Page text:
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NEWS


Toastmasters Magazine Article: Vincent Kituku: Overcoming Life's Buffaloes
Meet Idaho's Latest Exports

Dr. Kituku Elected Grand Marshal of Boise State University Home Coming

The Race for the Cure  |  Year II: Racing for More Than Cure
Racing for the Cure While Praying for Sue  |  The Road to Conquering Robie Creek
Dr. Kituku featured in the Idaho Statesman  |  Claiming Idaho's Highest Summit
Leading Amateurs to Success  |  Robie Creek Vs Everyone (2006)
When Robie Creek Race Calls, You Participate (2006)   |   Doing Robie Creek as a Non-Kenyan Marathoner   |   What makes the Robie Creek Race Less painful
 

Dr. Kituku featured in the Idaho Statesman

Tim Woodward: Motivational speaker gets credit for part of Broncos' success
- Idaho Statesman     Edition Date: 01/15/07

  Read PDF of Article   |   Download Printer Friendly PDF


You probably thought the media coverage of the Bronco's magical season included everyone but the Gatorade salesman. Little to nothing was said, however, about one of the most improbable figures in the Fiesta Bowl champions' success.
When he started working with the Broncos in 1998, Vincent Kituku didn't know a quarterback sack from a grocery bag.

"I'd probably watched less than one game on TV," he said. "I'd never been to a game. I'd never touched a football."

That was in 1998, the year then-BSU Coach Dirk Koetter was impressed enough with a letter Kituku wrote him that he asked him to speak to the team. The results impressed Koetter enough that he flew Kituku to Arizona State to speak to his players after Koetter became the coach there in 2000.

Koetter's successor, Dan Hawkins, credited Kituku with being "a key ingredient of our success." And in a letter signed by himself and 13 of his assistants, Coach Chris Petersen thanked Kituku for lessons that were "priceless when it comes to building a championship team."

Not bad when you consider that Kituku still doesn't know a double reverse from a Hail Mary.

How does he do it? The answer will surprise you.

Kituku grew up in Kenya. His transportation was a donkey; he didn't get his first pair of shoes until he was 17. As a scholarship student at the University of Wyoming, he discovered that Americans were fascinated by his stories of African life. Now, he uses them to make his living as a motivational speaker.

The letter to Koetter that began his relationship with the Broncos was about a water buffalo.

"The water buffalo was the most feared animal in our village," he said. "When it came, we would get around it and one person would throw a spear and take off. The water buffalo would run toward that person. Then another person would throw a spear from another place, and the water buffalo would run in that direction.

"The lesson is teamwork. You treat a problem like a water buffalo. You are not alone. Each spear, each person contributes."

Kituku's first chat with BSU players lasted about 15 minutes. The next year, he put together a two-hour presentation. He helped develop what he called "simple goals. Winning over the U of I, that's achievable. A winning season. A championship. Now they've gone to another whole level."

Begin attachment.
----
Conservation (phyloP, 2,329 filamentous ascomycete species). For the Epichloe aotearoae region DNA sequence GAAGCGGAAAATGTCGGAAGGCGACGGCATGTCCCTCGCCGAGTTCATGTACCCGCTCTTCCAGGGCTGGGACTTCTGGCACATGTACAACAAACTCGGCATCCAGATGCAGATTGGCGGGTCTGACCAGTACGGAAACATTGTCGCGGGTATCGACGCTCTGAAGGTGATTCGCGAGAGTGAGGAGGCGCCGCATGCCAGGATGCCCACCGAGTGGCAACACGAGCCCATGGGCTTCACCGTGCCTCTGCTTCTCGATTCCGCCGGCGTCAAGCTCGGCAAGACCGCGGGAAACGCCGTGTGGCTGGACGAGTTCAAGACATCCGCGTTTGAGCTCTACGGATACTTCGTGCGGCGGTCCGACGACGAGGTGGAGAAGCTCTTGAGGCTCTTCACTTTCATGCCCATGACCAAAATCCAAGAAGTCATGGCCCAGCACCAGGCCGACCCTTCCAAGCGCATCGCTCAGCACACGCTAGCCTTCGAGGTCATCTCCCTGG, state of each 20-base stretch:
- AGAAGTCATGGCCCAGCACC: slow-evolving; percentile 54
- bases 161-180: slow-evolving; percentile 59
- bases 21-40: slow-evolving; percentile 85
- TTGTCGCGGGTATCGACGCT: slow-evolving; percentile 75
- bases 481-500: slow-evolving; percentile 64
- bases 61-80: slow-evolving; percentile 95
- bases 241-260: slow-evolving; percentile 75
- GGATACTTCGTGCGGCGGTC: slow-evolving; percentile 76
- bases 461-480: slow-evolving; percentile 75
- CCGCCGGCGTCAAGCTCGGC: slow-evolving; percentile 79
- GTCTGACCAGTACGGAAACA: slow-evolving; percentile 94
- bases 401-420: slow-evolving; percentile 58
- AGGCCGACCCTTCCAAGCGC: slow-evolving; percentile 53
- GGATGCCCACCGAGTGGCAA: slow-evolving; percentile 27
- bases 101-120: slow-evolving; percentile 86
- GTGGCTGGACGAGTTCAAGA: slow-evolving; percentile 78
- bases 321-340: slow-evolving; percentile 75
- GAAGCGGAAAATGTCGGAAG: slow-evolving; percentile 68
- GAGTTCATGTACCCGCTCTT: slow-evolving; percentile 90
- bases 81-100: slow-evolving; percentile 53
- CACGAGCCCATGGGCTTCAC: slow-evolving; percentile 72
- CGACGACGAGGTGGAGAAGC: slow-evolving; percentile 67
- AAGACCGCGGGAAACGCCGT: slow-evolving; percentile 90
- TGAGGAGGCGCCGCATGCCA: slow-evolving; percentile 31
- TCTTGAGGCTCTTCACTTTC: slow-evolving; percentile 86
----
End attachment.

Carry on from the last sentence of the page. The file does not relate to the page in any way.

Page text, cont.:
He's never been paid for his work with the team and is quick to give credit for its success to everyone but himself.

"It's the coaches' work, the players', (athletic director) Gene Bleymaier's - it's the whole thing," he said. "Without the skills and determination, a speech can do nothing."

But, as Petersen said in his letter to Kituku, it can help players achieve a state of mind and mental edge that makes them winners.

Though not a coach, Kituku definitely has a playbook. He asks players to hold a piece of black paper with a pinhole in front of one eye and a book or newspaper at arm's length. Those who can't read it without glasses find that they can see it perfectly by focusing through the pinhole. He tells a story about oxen in his native country, plowing a crooked line except when heading home. The difference, whether the goal is home or a Fiesta Bowl victory, is focus. How many times did we hear players use that word this season?

He laughs when he tells of being a new immigrant reluctant to touch the AC button in his car because he thought it meant "alternating current."

"When I pushed that button, life changed," he said. "I use that story to show the players that the potential for good things is right there waiting. The question is whether they're going to use it."

Having just finished three years on the Lewis and Clark Bicentennial beat, I especially appreciated what Kituku calls "the Sacajawea factor."

"She wasn't part of the original plan, but she became so significant to the success of Lewis and Clark. I ask the players if they're going to give someone the opportunity to become Sacajawea. When I think of that now, I think about Vinny Perretta. He's not even a quarterback, but he threw a touchdown pass we'll never forget."

It wasn't until last week that I learned Kituku had worked with the highest-ranked BSU team ever, but it didn't surprise me. I've known him for years and have never known him to be anything but infectiously inspirational. He's also a deeply spiritual man. His standard response when greeted and asked how he's doing is a resounding, "I am blessed."

The same could be said of the 2006 Broncos.

To offer story ideas or comments, contact reporter Tim Woodward at twoodward@idahostatesman.com or 377-6409. Read his past columns at IdahoStatesman.com/Woodward.

 

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